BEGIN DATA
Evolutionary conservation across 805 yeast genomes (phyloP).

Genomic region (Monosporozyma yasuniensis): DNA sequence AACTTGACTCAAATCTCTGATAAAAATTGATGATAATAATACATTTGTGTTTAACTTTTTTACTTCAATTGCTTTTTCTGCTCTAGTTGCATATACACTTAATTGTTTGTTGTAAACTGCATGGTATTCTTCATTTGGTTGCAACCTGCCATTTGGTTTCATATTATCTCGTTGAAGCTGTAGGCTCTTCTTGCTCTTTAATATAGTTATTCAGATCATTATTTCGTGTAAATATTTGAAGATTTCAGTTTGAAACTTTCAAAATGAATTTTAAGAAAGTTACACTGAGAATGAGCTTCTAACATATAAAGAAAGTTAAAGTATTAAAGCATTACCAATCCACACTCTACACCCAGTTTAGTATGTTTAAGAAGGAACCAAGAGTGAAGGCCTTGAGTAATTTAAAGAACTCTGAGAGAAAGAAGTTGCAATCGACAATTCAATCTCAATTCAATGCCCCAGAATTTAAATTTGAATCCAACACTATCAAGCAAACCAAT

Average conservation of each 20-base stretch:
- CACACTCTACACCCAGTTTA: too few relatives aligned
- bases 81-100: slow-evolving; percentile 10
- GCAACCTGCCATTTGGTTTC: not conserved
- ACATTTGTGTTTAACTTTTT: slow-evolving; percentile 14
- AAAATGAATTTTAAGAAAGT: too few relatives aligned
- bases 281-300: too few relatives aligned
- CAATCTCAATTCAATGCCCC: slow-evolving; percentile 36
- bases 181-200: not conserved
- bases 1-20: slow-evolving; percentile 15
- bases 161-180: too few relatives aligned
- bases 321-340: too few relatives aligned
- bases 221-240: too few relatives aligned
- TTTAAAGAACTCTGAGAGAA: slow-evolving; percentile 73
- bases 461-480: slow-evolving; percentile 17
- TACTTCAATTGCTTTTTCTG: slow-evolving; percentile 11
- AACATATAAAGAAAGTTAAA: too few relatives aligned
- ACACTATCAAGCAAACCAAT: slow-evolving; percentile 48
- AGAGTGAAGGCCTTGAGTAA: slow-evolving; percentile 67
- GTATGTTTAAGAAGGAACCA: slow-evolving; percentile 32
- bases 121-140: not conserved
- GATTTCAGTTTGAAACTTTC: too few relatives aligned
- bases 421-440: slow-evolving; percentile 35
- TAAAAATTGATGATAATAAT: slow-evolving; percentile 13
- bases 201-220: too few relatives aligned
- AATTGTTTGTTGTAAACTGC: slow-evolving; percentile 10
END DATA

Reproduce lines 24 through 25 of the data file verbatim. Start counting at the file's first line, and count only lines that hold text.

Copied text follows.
- GATTTCAGTTTGAAACTTTC: too few relatives aligned
- bases 421-440: slow-evolving; percentile 35